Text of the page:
Improved infrastructure and urban development are also noted benefits of sports financing projects. The wave of suburban decentralization stadium projects in the 1960s and 1970s reshaped the way municipal planners conceived of urban redevelopment. The more recent trend in stadium planning has evolved from decentralization to focus on the concept of downtown stadium districts and the theory that a stadium or arena will draw both consumers and businesses into the downtown area.[viii] The presence of an arena or stadium in a city can also create more entertainment opportunities (concerts, conventions, etc.), which in turn generate more revenue and downtown development. Case studies of stadium districts have indicated that both population and housing in stadium districts grow more quickly than in other areas of cities while making more efficient use of land.[ix]
The presence of a stadium can spur economic development in urban areas by creating new jobs and increasing spending within the community. For example, Target Field in Minneapolis led to $36 million in new construction permits for the area around the stadium, a 19.4% increase in hotel occupancy, and a 7% increase in the use of light rail to attend games.[x] In Denver, Coors Field has helped rejuvenate the Lower Downtown area, increasing the number of local businesses, adding 408% more housing units, and boosting hotel occupancy by 25%. In total, the economic influence of the stadium was $195 million per year – double what was predicted.[xi] One analysis of census blocks within five miles of every major professional stadium in the United States concluded that the presence of a sports team increases property values on average by about $198 million.[xii]
But financial benefits are not the only justification used to subsidize sports teams and stadiums. Supporters also argue that there are significant personal and communal benefits as well. Those who identify as sports fans tend to have lower rates of depression and higher self-esteem than non-fans.[xiii] Teams can also affect how residents view themselves and their communities, fostering collective pride. The shocking success of the 2006 Saints provided inspiration to devastated New Orleans residents after Hurricane Katrina. And stadiums can also act as refugee centers or shelters of last resort for communities. After Hurricane Katrina, close to 40,000 took shelter in the Louisiana Superdome, while Houston’s Astrodome accommodated around 25,000 refugees.[xiv] In 2007, the San Diego Chargers’ stadium provided shelter to around 10,000 people after a dangerous wildfire.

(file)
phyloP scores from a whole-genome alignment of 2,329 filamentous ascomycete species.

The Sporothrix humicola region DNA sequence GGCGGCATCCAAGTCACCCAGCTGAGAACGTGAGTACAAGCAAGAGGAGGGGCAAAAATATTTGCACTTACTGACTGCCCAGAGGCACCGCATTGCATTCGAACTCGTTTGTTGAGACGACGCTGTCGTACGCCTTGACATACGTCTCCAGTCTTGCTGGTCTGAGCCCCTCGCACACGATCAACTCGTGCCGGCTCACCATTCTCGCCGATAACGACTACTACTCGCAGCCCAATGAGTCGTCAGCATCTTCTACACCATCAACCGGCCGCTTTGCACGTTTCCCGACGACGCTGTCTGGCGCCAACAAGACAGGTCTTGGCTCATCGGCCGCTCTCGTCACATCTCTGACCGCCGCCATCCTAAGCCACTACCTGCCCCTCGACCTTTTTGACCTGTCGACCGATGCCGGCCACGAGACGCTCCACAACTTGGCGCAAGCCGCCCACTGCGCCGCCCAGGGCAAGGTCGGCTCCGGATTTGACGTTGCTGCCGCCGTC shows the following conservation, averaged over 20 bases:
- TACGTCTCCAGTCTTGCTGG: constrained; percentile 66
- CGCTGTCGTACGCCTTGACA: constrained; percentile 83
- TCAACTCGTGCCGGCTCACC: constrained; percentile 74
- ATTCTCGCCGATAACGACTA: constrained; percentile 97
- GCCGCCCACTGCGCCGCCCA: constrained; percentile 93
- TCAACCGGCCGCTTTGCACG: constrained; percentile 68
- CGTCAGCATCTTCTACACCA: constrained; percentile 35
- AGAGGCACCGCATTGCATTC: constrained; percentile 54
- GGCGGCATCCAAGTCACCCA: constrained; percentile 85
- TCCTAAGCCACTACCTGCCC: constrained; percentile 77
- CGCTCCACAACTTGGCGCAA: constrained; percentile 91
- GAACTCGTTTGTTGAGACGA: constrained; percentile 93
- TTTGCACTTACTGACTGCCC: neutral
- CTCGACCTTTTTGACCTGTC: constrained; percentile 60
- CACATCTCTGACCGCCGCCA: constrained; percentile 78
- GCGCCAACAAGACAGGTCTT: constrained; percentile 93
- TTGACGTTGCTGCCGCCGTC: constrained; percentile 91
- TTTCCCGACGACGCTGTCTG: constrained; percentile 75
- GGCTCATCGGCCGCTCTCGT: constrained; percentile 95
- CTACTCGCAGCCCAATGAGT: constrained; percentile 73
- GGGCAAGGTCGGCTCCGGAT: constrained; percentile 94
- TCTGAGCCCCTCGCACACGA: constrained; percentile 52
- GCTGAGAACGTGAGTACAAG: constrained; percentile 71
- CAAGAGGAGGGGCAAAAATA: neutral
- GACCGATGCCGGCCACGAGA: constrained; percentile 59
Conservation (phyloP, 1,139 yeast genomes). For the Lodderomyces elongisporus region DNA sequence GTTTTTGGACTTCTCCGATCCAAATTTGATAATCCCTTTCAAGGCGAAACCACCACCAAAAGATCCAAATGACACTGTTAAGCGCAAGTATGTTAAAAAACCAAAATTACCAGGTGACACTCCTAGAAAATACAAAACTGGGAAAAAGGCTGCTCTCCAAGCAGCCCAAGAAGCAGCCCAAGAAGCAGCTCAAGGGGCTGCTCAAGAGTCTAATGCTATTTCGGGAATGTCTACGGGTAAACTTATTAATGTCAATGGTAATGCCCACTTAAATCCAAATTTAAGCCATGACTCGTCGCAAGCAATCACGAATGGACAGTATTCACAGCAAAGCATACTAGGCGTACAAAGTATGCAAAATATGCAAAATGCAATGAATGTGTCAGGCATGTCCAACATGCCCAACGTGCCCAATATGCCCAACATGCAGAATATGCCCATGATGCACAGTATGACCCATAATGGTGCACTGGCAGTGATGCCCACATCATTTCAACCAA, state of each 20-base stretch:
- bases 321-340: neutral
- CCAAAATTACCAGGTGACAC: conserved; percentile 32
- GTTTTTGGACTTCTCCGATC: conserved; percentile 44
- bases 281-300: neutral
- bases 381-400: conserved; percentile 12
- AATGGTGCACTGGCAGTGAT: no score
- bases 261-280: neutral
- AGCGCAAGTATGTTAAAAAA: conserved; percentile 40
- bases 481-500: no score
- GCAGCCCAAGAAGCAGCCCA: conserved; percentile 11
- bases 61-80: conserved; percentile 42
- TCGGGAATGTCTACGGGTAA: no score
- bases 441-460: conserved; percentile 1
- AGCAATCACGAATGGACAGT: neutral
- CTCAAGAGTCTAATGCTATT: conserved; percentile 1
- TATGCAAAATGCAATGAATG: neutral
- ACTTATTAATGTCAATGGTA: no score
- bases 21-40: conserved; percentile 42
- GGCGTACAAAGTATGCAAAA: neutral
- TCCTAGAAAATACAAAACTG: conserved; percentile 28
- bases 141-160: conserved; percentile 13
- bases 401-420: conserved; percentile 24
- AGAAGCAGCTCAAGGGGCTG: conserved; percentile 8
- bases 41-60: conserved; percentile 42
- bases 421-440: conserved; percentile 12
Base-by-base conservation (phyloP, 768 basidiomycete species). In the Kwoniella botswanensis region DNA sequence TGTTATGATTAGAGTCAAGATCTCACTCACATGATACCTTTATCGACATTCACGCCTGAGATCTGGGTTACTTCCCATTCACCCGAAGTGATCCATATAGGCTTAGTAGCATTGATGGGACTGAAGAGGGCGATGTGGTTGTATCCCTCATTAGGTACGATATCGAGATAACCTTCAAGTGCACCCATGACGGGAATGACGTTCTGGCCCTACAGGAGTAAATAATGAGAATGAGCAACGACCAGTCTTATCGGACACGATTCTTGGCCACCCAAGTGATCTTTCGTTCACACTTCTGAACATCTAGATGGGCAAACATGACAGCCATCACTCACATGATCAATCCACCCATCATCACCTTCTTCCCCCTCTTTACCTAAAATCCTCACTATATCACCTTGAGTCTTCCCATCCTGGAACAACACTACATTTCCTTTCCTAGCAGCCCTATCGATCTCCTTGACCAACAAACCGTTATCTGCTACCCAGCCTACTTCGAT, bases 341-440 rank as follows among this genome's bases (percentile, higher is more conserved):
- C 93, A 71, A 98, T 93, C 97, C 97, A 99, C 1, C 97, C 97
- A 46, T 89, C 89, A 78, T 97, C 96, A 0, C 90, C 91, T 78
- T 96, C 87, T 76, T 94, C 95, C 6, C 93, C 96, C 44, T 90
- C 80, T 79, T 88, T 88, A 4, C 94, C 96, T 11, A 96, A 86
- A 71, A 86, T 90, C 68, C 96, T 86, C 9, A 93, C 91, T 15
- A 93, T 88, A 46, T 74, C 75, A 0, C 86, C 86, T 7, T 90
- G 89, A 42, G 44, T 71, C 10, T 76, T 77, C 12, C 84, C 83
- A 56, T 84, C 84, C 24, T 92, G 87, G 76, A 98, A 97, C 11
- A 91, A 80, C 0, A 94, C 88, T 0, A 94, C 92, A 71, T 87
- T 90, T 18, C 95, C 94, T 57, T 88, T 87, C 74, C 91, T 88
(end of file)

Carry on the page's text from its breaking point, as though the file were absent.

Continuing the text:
None of these reasons alone is a justification for spending millions on sports. In fact, some (such as the emergency shelter argument) are merely post hoc benefits reaped by communities in rare, catastrophic circumstances rather than stated goals or envisioned benefits of the projects. But advocates of sports subsidies contend that combined these benefits provide a comprehensive case to support the presence of sports teams and stadiums: higher revenue, urban redevelopment, economic growth, communal pride, psychological benefits, and helpful infrastructure.
Examining only the benefits of subsidies is not enough for governments to make the essential policy decisions about spending, but it provides a starting point from which to compare the beneficial aspects of sports subsidies to their harmful consequences, which I will consider in Part 2.
[ii] It should be noted that studies have shown that professional athletes are less violent than similar non-athlete individuals. See Woods, Ron. Does on-field violent behavior lead to off-field violence?, Social Issues in Sports, Second Edition, 2011.
[iii] Gordon, Jon. In San Francisco, the Giants went private for their stadium, Minnesota Public Radio, May 14, 2004.
[iv] Crompton, John; Texas A&M University; Economic Impact Analysis of Sports Facilities and Events: Eleven Sources of Misapplication, Texas A&M University, 1995.
[vi] Mayer, Frank. Stadium Financing: Where We Are, How We Got Here, and Where We Are Going, Villanova University, 2005.
[vii] However, confounding his analysis, these rises in income occurred during economic boom times in the 1990s. Santo, Charles. The Economic Impact of Sports Stadiums: Recasting The Analysis in Context, Portland State University, 2005.
[viii] Newsome, Tracy. Changing Intra-Urban Location Patterns of Major League Sports Facilities, University of South Florida, 2000.
[x] Santee, Stadiums That Shape Downtowns: The Impact of Stadiums on Urban Redevelopment, Populous, November 28, 2012.
[xii] Feng, Xia, and Humphreys, Brad R. The Impact of Professional Sports Facilities on Housing Values: Evidence from Census Block Group Data, City, Culture and Society, 2012.
[xiii] Wann, Daniel. Are Sports Fans Happier, University of Maryland, April 2012.
[xiv] Duncan, Jeff. Shelter from the Storm: Doug Thornton Reflects on the Superdome in Katrina, The Times Picayune, January 2013.